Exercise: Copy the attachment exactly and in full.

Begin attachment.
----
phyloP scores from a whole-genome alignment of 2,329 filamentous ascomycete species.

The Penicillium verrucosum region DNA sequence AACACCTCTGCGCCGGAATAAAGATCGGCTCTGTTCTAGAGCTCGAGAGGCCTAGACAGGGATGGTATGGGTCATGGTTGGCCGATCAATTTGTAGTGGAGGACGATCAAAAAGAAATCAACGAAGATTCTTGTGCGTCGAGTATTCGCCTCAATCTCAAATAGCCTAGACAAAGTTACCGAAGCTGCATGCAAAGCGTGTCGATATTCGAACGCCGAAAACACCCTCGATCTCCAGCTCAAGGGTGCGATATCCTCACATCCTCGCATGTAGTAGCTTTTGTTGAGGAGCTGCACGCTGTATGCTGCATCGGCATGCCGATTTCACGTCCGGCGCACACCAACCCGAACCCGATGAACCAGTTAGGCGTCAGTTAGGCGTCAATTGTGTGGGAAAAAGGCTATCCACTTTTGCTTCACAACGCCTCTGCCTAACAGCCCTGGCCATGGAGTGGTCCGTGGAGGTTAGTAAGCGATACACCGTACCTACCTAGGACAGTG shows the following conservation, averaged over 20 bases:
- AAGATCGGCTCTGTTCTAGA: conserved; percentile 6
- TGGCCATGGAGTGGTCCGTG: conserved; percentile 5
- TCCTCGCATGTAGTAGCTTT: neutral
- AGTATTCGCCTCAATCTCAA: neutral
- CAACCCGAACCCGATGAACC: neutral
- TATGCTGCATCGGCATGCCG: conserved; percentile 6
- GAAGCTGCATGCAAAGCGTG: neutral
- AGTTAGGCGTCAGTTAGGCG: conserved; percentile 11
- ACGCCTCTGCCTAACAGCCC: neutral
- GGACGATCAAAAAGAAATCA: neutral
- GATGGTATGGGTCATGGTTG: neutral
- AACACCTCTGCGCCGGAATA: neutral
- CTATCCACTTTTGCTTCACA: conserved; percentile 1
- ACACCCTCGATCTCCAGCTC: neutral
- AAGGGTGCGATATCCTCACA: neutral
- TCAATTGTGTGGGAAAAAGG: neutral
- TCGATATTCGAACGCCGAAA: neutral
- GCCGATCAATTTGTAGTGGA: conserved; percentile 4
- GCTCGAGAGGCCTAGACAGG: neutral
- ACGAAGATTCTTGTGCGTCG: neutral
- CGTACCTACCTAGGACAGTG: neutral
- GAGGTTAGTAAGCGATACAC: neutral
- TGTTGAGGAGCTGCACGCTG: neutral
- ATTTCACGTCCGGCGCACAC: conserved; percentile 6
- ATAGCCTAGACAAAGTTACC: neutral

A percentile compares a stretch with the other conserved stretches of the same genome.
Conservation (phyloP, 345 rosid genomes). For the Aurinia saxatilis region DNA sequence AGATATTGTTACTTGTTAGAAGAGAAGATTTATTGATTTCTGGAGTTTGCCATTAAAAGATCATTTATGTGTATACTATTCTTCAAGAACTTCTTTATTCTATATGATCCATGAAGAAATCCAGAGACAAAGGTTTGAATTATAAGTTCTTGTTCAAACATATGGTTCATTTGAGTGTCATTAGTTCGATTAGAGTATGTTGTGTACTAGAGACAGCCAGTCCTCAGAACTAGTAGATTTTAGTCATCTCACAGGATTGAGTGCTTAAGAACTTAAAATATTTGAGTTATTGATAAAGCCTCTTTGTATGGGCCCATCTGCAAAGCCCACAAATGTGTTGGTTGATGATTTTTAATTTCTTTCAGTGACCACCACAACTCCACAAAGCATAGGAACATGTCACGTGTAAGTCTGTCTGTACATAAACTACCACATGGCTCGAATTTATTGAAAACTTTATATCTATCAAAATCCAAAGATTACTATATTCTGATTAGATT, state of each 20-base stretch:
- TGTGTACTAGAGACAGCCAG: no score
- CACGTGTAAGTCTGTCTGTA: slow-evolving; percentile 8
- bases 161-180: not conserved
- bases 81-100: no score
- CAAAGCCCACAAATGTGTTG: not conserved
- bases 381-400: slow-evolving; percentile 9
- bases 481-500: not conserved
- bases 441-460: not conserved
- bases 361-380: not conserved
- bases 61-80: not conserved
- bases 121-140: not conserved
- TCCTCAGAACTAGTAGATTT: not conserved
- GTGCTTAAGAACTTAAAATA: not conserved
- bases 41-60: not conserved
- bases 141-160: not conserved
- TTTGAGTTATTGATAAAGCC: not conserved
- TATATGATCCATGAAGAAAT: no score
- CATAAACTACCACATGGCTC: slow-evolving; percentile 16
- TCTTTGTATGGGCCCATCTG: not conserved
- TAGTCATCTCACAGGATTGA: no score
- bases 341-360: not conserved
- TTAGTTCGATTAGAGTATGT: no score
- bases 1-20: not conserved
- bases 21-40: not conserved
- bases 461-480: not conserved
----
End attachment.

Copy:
phyloP scores from a whole-genome alignment of 2,329 filamentous ascomycete species.

The Penicillium verrucosum region DNA sequence AACACCTCTGCGCCGGAATAAAGATCGGCTCTGTTCTAGAGCTCGAGAGGCCTAGACAGGGATGGTATGGGTCATGGTTGGCCGATCAATTTGTAGTGGAGGACGATCAAAAAGAAATCAACGAAGATTCTTGTGCGTCGAGTATTCGCCTCAATCTCAAATAGCCTAGACAAAGTTACCGAAGCTGCATGCAAAGCGTGTCGATATTCGAACGCCGAAAACACCCTCGATCTCCAGCTCAAGGGTGCGATATCCTCACATCCTCGCATGTAGTAGCTTTTGTTGAGGAGCTGCACGCTGTATGCTGCATCGGCATGCCGATTTCACGTCCGGCGCACACCAACCCGAACCCGATGAACCAGTTAGGCGTCAGTTAGGCGTCAATTGTGTGGGAAAAAGGCTATCCACTTTTGCTTCACAACGCCTCTGCCTAACAGCCCTGGCCATGGAGTGGTCCGTGGAGGTTAGTAAGCGATACACCGTACCTACCTAGGACAGTG shows the following conservation, averaged over 20 bases:
- AAGATCGGCTCTGTTCTAGA: conserved; percentile 6
- TGGCCATGGAGTGGTCCGTG: conserved; percentile 5
- TCCTCGCATGTAGTAGCTTT: neutral
- AGTATTCGCCTCAATCTCAA: neutral
- CAACCCGAACCCGATGAACC: neutral
- TATGCTGCATCGGCATGCCG: conserved; percentile 6
- GAAGCTGCATGCAAAGCGTG: neutral
- AGTTAGGCGTCAGTTAGGCG: conserved; percentile 11
- ACGCCTCTGCCTAACAGCCC: neutral
- GGACGATCAAAAAGAAATCA: neutral
- GATGGTATGGGTCATGGTTG: neutral
- AACACCTCTGCGCCGGAATA: neutral
- CTATCCACTTTTGCTTCACA: conserved; percentile 1
- ACACCCTCGATCTCCAGCTC: neutral
- AAGGGTGCGATATCCTCACA: neutral
- TCAATTGTGTGGGAAAAAGG: neutral
- TCGATATTCGAACGCCGAAA: neutral
- GCCGATCAATTTGTAGTGGA: conserved; percentile 4
- GCTCGAGAGGCCTAGACAGG: neutral
- ACGAAGATTCTTGTGCGTCG: neutral
- CGTACCTACCTAGGACAGTG: neutral
- GAGGTTAGTAAGCGATACAC: neutral
- TGTTGAGGAGCTGCACGCTG: neutral
- ATTTCACGTCCGGCGCACAC: conserved; percentile 6
- ATAGCCTAGACAAAGTTACC: neutral

A percentile compares a stretch with the other conserved stretches of the same genome.
Conservation (phyloP, 345 rosid genomes). For the Aurinia saxatilis region DNA sequence AGATATTGTTACTTGTTAGAAGAGAAGATTTATTGATTTCTGGAGTTTGCCATTAAAAGATCATTTATGTGTATACTATTCTTCAAGAACTTCTTTATTCTATATGATCCATGAAGAAATCCAGAGACAAAGGTTTGAATTATAAGTTCTTGTTCAAACATATGGTTCATTTGAGTGTCATTAGTTCGATTAGAGTATGTTGTGTACTAGAGACAGCCAGTCCTCAGAACTAGTAGATTTTAGTCATCTCACAGGATTGAGTGCTTAAGAACTTAAAATATTTGAGTTATTGATAAAGCCTCTTTGTATGGGCCCATCTGCAAAGCCCACAAATGTGTTGGTTGATGATTTTTAATTTCTTTCAGTGACCACCACAACTCCACAAAGCATAGGAACATGTCACGTGTAAGTCTGTCTGTACATAAACTACCACATGGCTCGAATTTATTGAAAACTTTATATCTATCAAAATCCAAAGATTACTATATTCTGATTAGATT, state of each 20-base stretch:
- TGTGTACTAGAGACAGCCAG: no score
- CACGTGTAAGTCTGTCTGTA: slow-evolving; percentile 8
- bases 161-180: not conserved
- bases 81-100: no score
- CAAAGCCCACAAATGTGTTG: not conserved
- bases 381-400: slow-evolving; percentile 9
- bases 481-500: not conserved
- bases 441-460: not conserved
- bases 361-380: not conserved
- bases 61-80: not conserved
- bases 121-140: not conserved
- TCCTCAGAACTAGTAGATTT: not conserved
- GTGCTTAAGAACTTAAAATA: not conserved
- bases 41-60: not conserved
- bases 141-160: not conserved
- TTTGAGTTATTGATAAAGCC: not conserved
- TATATGATCCATGAAGAAAT: no score
- CATAAACTACCACATGGCTC: slow-evolving; percentile 16
- TCTTTGTATGGGCCCATCTG: not conserved
- TAGTCATCTCACAGGATTGA: no score
- bases 341-360: not conserved
- TTAGTTCGATTAGAGTATGT: no score
- bases 1-20: not conserved
- bases 21-40: not conserved
- bases 461-480: not conserved